The BMA voted 5-2 to approve an $819,000 contract with Chapman, Griffin, Lanier, Sussenbach Architects to design a new 32,000-square-foot executive conference wing at MeadowView. Aldermen Pat Shull and Ken Marsh voted against the measure.
Kingsport leaders have been considering an expansion to the convention side of the center ever since Eastman Chemical Co. announced in January it was planning a $15 million renovation and expansion project to the center’s Marriott Hotel. This project calls for adding two 55-room towers to the facility and renovating all of the other rooms.
MeadowView officials say the executive conference wing will cater to high-end meetings, retreats and conferences and will be built at the rear of the facility. The two-story building would include two amphitheaters (a 60-seat and 150-seat, both U-shaped), two boardrooms (seating 30 people each), a conference room, and a 5,000-square foot ballroom. Total cost of the project — the new wing, changes to the restaurant and parking — is estimated to cost $13.9 million.
According to an economic impact study, beginning in 2011 (the year after stabilized occupancy) the new wing is projected to generate an additional $750,000 to $950,000 a year and result in the elimination of the center’s yearly subsidy from the city, which has ranged from $300,000 to $800,000 over the years.
City officials are proposing to pay for the executive conference wing out of the regional sales tax — the quarter cent added to the sales tax rate in 1992 to pay for the construction of the original center.
Marsh, who called into the meeting, asked what the gigantic hurry was in approving the architectural contract.
“It came as a big surprise to me, and I’m stunned we’re trying to make this official and spend a big wad of money on this so quickly,” Marsh said, making a motion to defer the matter until the second BMA meeting in October. “(The economic analysis) deserves a careful analysis, and we should not make a decision in 24 hours. What’s in it for the citizens of Kingsport?”
His motion to defer failed by a vote of 2-5. Shull voted to defer.
City Manager John Campbell said one of the reasons to move forward with hiring architects is because MeadowView officials wanted the two expansion projects to move forward as close together as possible.
“So the building won’t be under construction for two or three years in a row,” he said.
Alderman Larry Munsey said the benefit to the citizens of Kingsport would be the project is part of economic development.
“Drawing more activity to the city of Kingsport, which results in additional sales tax, which does help the citizens of Kingsport by keeping property taxes low,” Munsey said. “(Marsh) asks why hurry? I say why delay? This is not new information. We’ve heard this for months.”
Vice Mayor Ben Mallicote took issue with Marsh’s statement that the economic analysis was not well considered by the BMA during its work session Monday afternoon.
“It galls me that someone who was not at the meeting, commenting on whether we considered it sufficiently. That’s totally without basis,” Mallicote said. “I don’t know what we could do to get more reliable numbers.”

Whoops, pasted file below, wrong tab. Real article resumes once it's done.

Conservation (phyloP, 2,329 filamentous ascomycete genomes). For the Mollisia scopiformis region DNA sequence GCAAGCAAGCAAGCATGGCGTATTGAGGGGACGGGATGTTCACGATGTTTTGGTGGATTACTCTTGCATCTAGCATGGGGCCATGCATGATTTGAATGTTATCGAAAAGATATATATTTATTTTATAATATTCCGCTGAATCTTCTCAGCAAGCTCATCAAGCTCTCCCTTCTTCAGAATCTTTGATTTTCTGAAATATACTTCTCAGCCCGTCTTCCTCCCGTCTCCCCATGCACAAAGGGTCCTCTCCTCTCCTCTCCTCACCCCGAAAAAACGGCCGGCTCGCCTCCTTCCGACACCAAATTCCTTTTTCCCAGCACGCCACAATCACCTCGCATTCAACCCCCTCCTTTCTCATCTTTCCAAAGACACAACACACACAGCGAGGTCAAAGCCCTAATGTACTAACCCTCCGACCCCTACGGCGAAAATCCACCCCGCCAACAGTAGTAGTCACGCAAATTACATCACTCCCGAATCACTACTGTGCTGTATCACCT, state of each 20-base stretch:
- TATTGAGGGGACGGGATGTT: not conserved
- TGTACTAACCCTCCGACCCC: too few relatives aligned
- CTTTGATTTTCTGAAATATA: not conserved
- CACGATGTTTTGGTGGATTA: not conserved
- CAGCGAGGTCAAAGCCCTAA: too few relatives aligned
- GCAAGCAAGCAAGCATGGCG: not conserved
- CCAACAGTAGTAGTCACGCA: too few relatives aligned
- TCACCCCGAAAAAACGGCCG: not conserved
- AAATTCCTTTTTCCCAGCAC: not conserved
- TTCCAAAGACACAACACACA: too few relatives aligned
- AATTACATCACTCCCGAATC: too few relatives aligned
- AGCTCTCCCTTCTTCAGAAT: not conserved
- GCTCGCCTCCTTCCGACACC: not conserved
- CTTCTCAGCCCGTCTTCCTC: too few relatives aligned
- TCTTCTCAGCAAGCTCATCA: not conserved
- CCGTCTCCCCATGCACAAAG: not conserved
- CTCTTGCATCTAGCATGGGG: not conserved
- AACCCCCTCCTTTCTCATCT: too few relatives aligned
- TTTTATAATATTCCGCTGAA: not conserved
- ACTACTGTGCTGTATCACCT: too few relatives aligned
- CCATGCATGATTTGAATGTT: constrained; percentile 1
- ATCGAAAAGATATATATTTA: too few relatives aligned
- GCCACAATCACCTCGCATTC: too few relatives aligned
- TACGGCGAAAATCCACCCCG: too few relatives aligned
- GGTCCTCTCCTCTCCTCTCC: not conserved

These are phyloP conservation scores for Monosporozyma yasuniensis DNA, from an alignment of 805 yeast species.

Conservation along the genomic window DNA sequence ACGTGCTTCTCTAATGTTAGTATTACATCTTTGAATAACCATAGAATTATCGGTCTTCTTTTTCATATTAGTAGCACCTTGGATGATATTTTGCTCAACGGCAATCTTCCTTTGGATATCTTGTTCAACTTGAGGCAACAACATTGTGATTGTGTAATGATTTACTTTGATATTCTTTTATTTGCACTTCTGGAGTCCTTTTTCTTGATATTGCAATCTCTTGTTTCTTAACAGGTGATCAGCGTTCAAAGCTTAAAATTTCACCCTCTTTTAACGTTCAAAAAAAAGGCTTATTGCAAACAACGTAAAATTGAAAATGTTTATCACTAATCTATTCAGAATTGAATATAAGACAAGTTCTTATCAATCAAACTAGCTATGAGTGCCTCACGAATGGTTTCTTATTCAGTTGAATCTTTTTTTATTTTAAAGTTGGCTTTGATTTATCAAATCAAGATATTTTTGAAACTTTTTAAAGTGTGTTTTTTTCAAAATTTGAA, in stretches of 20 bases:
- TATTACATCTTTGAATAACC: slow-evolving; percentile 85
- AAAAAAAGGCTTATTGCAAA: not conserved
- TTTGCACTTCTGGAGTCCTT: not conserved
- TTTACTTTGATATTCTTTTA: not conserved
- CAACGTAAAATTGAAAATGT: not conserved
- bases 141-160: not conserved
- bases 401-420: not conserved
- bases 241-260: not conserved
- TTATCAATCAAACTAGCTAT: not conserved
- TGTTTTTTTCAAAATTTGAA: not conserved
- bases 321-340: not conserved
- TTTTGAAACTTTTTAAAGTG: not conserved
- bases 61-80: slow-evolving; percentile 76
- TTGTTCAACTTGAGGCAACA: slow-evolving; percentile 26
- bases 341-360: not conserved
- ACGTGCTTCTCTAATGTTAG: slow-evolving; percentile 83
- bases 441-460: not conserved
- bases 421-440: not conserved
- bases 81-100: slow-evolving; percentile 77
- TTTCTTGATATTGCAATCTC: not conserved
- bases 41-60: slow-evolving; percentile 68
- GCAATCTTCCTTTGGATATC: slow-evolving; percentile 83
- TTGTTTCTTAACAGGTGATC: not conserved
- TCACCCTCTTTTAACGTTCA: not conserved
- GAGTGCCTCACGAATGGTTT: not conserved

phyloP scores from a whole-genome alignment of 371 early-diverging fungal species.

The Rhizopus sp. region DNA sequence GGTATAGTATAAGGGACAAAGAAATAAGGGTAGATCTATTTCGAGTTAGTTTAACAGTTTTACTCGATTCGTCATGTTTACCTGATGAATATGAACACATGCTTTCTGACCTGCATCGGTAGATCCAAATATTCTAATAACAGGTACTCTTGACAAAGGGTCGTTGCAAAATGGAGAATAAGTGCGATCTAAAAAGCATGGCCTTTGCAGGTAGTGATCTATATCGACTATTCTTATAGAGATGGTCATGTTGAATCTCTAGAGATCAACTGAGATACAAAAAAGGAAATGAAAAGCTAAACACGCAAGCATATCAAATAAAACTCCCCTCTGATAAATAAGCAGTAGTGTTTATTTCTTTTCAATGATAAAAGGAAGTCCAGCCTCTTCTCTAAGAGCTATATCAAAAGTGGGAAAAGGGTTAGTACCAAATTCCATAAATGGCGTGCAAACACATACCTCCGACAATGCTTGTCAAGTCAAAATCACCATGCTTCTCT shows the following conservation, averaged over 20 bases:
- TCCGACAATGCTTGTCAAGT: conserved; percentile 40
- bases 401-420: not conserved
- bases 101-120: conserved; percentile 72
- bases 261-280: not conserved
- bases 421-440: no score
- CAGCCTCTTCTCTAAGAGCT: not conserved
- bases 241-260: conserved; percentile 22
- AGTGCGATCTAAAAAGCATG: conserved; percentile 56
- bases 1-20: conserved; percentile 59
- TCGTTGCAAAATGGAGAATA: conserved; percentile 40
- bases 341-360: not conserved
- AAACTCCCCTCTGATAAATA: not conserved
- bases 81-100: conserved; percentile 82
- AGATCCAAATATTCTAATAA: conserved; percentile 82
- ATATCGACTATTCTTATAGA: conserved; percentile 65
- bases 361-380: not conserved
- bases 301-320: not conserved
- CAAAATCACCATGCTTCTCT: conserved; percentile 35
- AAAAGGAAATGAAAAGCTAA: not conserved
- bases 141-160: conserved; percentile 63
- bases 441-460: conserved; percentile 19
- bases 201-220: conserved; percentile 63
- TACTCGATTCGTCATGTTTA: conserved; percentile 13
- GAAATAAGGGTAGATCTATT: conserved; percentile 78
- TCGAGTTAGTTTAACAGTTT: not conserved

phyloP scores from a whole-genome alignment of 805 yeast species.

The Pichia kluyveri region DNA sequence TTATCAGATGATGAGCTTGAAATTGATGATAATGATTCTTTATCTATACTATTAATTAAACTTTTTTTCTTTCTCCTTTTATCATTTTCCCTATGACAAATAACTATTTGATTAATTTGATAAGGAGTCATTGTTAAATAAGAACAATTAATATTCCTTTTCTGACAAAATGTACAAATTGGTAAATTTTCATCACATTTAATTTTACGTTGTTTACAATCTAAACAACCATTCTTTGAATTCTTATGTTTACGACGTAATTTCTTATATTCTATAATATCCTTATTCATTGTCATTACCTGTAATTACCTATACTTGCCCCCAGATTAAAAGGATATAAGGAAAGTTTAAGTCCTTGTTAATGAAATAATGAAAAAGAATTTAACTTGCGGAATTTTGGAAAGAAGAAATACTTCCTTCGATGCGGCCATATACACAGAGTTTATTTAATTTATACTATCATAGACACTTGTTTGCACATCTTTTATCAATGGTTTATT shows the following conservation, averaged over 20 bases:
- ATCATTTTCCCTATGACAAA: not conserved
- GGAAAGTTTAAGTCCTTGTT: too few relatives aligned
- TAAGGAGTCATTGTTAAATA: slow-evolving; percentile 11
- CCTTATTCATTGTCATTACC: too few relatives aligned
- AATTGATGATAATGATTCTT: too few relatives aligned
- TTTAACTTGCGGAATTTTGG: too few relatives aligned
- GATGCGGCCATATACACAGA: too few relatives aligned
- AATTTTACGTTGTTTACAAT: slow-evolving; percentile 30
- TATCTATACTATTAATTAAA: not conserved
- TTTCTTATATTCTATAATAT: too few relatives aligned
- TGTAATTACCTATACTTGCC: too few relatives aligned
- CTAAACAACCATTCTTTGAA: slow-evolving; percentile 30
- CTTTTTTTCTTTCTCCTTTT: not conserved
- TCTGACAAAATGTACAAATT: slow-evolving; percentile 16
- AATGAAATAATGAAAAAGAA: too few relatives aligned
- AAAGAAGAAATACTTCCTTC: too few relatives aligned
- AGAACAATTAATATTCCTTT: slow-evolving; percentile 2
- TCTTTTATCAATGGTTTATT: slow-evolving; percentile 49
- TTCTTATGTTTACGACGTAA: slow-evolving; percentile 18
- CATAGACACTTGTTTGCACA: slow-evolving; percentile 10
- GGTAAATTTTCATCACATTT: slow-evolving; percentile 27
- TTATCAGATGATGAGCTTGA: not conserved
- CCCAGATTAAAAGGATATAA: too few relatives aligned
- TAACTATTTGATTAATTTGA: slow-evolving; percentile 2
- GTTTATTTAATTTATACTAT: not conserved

Shull said the BMA did not have substantive discussions on the analysis, an analysis he said was “pretty thin.”
“It looks pretty speculative and risky to me. We do need more public input on this decision,” Shull said.
The BMA also voted unanimously to approve the annexation of the remaining property in Areas 6 and 7 in Rock Springs. The two areas will go before the BMA on Oct. 7 for second and final reading and officially come into the city 30 days after.
Area 8, which was supposed to come before the BMA on Tuesday, was delayed due to a printing error at the Times-News. Area 8, which has now been split into three roughly even parts, will go before the BMA on Oct. 7.
Some residents in the annexation areas filed lawsuits to prevent the city from annexing their property. The lawsuits have since been merged and are expected to go to trial in January. Due to the lawsuits, the city allowed residents in Areas 6, 7 and 8 to request annexation if they so choose in order to not be tied up in a potential lawsuit.
Kingsport has already annexed those property owners, and these latest annexations are targeting the remaining property in the areas.
Areas 6, 7 and 8 include approximately 526 acres, 493 residents and nearly 30,000 linear feet of roadway. The cost to provide water upgrades and sewer lines to the areas is estimated to be $1.6 million and $4.8 million, respectively. The estimated annual revenue from these areas is $432,705.
Once Area 8 is approved, it will mark the completion of the original 10 areas — about 1,000 acres — in the Rock Springs community targeted for annexation more than two years ago. City staff are now considering switching the 2008 annexation areas with the 2010 annexation areas due to a number of failing septic tank systems in the Hidden Acres subdivision, which city officials say needs to be addressed with sanitary sewer.
In other business Tuesday:
•The BMA voted to rezone 75 parcels in the downtown district from M-1 (light industrial) and M-2 (general industrial) to B-2 (central business district). Marsh and Shull voted against the measure.
•The BMA approved the annexation of a single residence in the Warrior Falls subdivision. The house will officially become a part of the city in 30 days.
•The city accepted a $30,000 Tennessee “Roadscapes” grant, which will be used to landscape Fort Henry Drive at John B. Dennis, Netherland Inn Road at Stone Drive and Memorial Boulevard at John B. Dennis. Kingsport plans to apply for an additional $40,000 in landscaping funds to beautify the Wilcox Drive corridor, Lynn Garden at Interstate 26 and John B. Dennis at Stone Drive.